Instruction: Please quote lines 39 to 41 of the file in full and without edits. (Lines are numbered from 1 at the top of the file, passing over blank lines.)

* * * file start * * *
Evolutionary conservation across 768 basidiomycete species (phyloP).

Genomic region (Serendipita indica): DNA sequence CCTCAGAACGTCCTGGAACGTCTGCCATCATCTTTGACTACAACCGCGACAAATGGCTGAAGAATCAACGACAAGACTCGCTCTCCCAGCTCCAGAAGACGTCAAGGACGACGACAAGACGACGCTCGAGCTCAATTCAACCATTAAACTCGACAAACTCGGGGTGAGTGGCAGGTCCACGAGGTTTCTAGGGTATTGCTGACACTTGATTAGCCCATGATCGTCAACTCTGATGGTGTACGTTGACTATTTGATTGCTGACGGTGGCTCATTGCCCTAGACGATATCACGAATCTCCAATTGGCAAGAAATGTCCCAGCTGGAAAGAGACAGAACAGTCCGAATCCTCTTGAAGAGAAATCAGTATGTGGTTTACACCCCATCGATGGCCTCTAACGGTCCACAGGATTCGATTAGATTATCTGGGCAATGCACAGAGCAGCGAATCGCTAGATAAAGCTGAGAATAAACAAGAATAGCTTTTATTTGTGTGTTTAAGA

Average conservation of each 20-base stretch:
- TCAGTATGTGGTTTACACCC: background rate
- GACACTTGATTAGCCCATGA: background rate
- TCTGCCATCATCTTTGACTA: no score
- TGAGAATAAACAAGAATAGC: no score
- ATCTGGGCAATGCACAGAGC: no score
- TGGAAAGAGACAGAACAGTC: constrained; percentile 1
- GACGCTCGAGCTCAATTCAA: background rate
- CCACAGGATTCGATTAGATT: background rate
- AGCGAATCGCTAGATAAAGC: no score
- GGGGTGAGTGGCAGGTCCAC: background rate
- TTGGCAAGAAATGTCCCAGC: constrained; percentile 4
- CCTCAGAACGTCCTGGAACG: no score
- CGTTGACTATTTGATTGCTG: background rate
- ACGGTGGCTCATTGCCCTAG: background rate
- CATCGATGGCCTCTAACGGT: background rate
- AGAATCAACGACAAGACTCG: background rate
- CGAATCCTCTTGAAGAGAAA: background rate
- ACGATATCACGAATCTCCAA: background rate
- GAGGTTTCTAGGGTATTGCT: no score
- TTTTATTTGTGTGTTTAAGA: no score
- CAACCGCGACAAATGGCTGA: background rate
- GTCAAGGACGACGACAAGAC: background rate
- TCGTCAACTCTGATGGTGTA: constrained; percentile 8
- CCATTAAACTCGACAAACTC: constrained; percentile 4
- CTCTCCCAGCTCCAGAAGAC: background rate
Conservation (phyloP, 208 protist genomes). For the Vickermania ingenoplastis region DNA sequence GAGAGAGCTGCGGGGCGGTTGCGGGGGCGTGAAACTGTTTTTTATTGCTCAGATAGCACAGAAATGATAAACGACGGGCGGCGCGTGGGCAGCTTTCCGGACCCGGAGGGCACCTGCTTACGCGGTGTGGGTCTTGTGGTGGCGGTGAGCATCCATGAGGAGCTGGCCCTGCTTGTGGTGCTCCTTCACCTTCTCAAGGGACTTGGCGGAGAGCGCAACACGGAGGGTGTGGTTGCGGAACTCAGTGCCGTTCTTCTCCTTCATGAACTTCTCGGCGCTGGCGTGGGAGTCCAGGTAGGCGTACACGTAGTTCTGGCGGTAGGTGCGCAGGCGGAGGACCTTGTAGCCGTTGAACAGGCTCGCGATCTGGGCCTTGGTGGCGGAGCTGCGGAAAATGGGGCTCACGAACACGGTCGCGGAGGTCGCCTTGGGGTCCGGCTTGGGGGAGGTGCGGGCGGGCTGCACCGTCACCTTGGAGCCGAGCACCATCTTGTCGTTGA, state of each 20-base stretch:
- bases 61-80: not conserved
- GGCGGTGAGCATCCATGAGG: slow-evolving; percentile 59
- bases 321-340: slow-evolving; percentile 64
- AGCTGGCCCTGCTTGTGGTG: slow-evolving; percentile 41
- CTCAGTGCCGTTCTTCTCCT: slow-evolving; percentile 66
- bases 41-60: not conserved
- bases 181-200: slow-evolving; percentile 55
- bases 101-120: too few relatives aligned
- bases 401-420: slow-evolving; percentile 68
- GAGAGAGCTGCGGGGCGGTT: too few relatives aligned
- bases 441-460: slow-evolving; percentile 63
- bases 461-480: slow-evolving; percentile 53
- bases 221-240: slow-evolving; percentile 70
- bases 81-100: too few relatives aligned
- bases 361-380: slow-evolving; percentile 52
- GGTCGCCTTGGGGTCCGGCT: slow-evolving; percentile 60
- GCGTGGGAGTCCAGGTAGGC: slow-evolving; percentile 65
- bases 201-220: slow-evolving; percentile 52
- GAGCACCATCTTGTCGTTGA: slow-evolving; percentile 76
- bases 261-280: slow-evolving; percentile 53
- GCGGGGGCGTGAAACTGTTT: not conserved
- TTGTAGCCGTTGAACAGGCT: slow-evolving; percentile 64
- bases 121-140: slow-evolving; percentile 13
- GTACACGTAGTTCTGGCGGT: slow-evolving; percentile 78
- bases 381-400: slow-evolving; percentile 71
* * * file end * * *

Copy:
- GAGAGAGCTGCGGGGCGGTT: too few relatives aligned
- bases 441-460: slow-evolving; percentile 63
- bases 461-480: slow-evolving; percentile 53